OFFICE OF THE UNITED STATES ATTORNEY
WESTERN DISTRICT OF MISSOURI
Contact Don Ledford, Public Affairs ● (816) 426-4220 ● 400 East Ninth Street, Room 5510 ● Kansas City, MO 64106
FEBRUARY 5, 2010
FOR IMMEDIATE RELEASE
SPRINGFIELD MAN PLEADS GUILTY TO BANK FRAUD,
TAX FRAUD SCHEMES
CONSPIRATORS PASSED MORE THAN $100,000
IN COUNTERFEIT CHECKS
SPRINGFIELD, Mo. – Beth Phillips, United States Attorney for the Western District of Missouri, announced that a Springfield, Mo., man pleaded guilty in federal court today in two separate cases that charge him in a bank fraud conspiracy and a tax fraud scheme. The bank fraud conspiracy involved false identification documents that were used to negotiate more than $100,000 in counterfeit checks. The tax fraud scheme involved fraudulent tax returns that were filed in order to receive tax refunds to which he and others were not entitled.
Max R. Snodgrass, 32, of Springfield, pleaded guilty before U.S. District Judge Richard E. Dorr this morning to the conspiracy charge contained in a Sept. 9, 2009, federal indictment. Snodgrass also waived his right to a grand jury and pleaded guilty to a federal information filed today that charges him with tax fraud.
Snodgrass admitted that, from April 13 to Nov. 29, 2008, he participated in a conspiracy in Greene County, Mo., to steal checking account information and personal identity information from various victims. That information was used to produce counterfeit identification documents (such as driver’s licenses) and counterfeit personal, business and organizational checks that were cashed or used to make purchases. Some of the counterfeit checks bore fictitious account information, while others were drawn on actual accounts, including one belonging to the Greene County Sheriff’s Office.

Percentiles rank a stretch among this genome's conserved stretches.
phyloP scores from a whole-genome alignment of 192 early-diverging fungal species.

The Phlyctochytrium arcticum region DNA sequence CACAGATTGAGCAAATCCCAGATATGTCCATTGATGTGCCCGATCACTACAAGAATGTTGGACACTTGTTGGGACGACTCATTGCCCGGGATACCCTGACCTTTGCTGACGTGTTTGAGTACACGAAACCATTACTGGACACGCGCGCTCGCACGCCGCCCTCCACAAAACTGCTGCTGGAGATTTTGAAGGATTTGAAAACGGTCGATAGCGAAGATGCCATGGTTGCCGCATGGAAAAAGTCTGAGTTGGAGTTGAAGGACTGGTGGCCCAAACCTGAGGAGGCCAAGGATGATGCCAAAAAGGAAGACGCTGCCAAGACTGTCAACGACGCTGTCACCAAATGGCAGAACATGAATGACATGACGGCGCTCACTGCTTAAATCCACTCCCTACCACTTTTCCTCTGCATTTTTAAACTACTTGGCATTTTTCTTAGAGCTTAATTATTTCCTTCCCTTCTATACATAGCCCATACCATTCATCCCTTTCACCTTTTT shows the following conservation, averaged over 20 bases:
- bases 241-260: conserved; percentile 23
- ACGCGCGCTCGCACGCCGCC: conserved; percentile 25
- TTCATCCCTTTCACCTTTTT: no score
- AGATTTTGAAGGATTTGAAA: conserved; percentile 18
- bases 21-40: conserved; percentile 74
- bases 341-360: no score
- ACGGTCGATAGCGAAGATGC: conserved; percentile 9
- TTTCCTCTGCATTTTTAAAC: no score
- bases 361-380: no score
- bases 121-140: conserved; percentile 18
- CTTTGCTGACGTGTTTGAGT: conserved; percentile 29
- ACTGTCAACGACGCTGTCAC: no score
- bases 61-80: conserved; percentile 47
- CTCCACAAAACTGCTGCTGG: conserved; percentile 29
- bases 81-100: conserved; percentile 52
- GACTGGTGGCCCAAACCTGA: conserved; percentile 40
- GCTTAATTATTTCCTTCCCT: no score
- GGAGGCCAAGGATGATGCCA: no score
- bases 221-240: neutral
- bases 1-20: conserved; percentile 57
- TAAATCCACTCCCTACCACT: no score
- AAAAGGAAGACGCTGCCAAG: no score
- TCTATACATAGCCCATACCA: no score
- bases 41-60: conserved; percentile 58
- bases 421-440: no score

Snodgrass used the counterfeit identification documents and checks on multiple occasions to fraudulently obtain property and money. Conspirators obtained (or sought to obtain) $108,599 during the course of the conspiracy.
Snodgrass also admitted that, in a separate scheme, he assisted others to obtain fraudulent tax refunds from the Internal Revenue Service by filing false 2007 federal income tax returns.
Snodgrass used his computer to create false W-2 forms for a sham business, claiming earnings and withholdings for employees who never actually worked for the business. Snodgrass and others involved in the conspiracy took the false W-2 forms to tax preparers and electronically filed federal income tax returns in order to receive large refunds resulting from the falsely reported withholdings.
The total amount of the loss, actual and attempted, for the conspiracy was $15,417. The actual amount of fraudulent tax refunds paid as a result of the conspiracy was $10,572.
Under federal statutes, Snodgrass is subject to a sentence of up to 40 years in federal prison without parole, plus a fine up to $1,250,000 and an order of restitution. A sentencing hearing will be scheduled after the completion of a presentence investigation by the United States Probation Office.
These cases are being prosecuted by Assistant U.S. Attorney Steven M. Mohlhenrich. They were investigated by the U.S. Secret Service, IRS-Criminal Investigation, and the Greene County, Mo. Sheriff’s Office.
This news release, as well as additional information about the office of the United States Attorney for the Western District of Missouri, is available on-line at